Sherwani, unmindful of his own safety, to frustrate the Pakistani armymens’ advance towards Srinagar, he convincingly misinformed them, diverted them, and made them wander aimlessly in the Sumbal area on the wrong routes. His display of presence of mind exhausted their precious time till the troops of the Sikh Regiment of the Indian army could reach Srinagar for its defense, thus, dismantling the plan by Pakistani strategists to capture and control the Srinagar airport and cutting it off from the rest of India.
However, after realizing that they were being misguided, the dreaded raiders chased Sherwani, who was in sumbal, 35 km away from Baramulla. To punish him for making an intentional delay, raiders dragged him back to Baramulla. To teach him a lesson for misguiding them and to create horrors in the minds of the people, he was crucified in the central square of Baramula. Even when the blood was oozing out of the wounds on his body, the Pakistani armymen wrote 'Kafir' on his shirt with his own blood. Sherwani preferred death to the betrayal of his country. The Paki invaders offered to set him free if he would shout the slogan “Pakistan Zindabad”. Instead, Maqbool Sherwani spat in the face of the and shouted the popular slogan “Hindu-Muslim-Sikh Itihad, Azad Hindustan Zindabad”. This provoked the invaders, who in a fit of anger, shot bullets that pierced through his heart. Later, even after his death, the inhuman raiders shot fourteen bullets into his dead body. The circumstances around his death and his steadfastness in not bowing strongly and clearly before the Pakistani invaders even when subjected to worse torture make him a superhero of 1947 invasion on Jammu Kashmir. The courage with which he sought to impede invaders' advance and approach his own death is really commendable but at the same time, an incident, to heart-piercing. The intensity of his loyalty and commitment towards his motherland made him so familiar in the popular circles that he attained the title, Lion of Baramulla.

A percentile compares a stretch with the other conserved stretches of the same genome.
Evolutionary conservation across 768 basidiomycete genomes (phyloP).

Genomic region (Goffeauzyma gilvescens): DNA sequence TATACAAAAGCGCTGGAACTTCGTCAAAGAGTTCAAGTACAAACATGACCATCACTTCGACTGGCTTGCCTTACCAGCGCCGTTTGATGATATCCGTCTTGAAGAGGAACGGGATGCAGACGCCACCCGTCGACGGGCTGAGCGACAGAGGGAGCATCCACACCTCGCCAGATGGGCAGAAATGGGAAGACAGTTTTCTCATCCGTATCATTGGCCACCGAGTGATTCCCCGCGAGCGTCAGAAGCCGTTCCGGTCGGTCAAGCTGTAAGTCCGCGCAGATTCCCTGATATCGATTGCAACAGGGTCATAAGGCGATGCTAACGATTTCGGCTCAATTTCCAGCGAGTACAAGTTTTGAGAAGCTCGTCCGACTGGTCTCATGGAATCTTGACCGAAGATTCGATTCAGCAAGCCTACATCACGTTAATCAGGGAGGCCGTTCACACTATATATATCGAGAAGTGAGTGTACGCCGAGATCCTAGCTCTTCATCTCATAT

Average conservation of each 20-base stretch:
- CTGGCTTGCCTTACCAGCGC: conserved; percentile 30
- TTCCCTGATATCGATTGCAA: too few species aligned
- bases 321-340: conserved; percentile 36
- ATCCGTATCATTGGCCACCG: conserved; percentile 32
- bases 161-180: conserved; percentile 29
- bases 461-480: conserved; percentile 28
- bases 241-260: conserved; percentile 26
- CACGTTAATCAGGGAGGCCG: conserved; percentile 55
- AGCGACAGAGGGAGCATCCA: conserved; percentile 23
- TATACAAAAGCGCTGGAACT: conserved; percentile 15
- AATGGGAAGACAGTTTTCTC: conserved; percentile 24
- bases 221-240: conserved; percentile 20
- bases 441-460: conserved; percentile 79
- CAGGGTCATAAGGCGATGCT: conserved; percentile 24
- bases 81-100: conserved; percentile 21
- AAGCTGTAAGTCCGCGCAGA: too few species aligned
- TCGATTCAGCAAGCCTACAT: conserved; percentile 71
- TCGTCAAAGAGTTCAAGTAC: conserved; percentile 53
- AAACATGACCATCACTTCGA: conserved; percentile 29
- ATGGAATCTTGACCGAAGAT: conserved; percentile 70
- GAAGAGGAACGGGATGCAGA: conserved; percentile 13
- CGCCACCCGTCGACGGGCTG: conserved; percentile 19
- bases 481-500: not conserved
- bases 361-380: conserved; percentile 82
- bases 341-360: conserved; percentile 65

The amount of nationalistic pride that Maqbool had for India was just out of the world and he wanted the best for us as nothing else will do for his love of his beloved motherland and he was never scared for going to the absolute limit for his country. If you ever pay a visit to the Baramulla camp outside the army cantonment close to Baramulla town hangs the poster of a solemn, whiskered young man. “Shahid Maqbool Sherwani,” it reads. He died on November 7, 1947, aged about 19, killed by Pakistani invaders.
(Compiled by Anurag Kumar with Input from “Unsung Heroes of India’s freedom struggle: Amrit Mahotsav”, an initiative of Govt of India)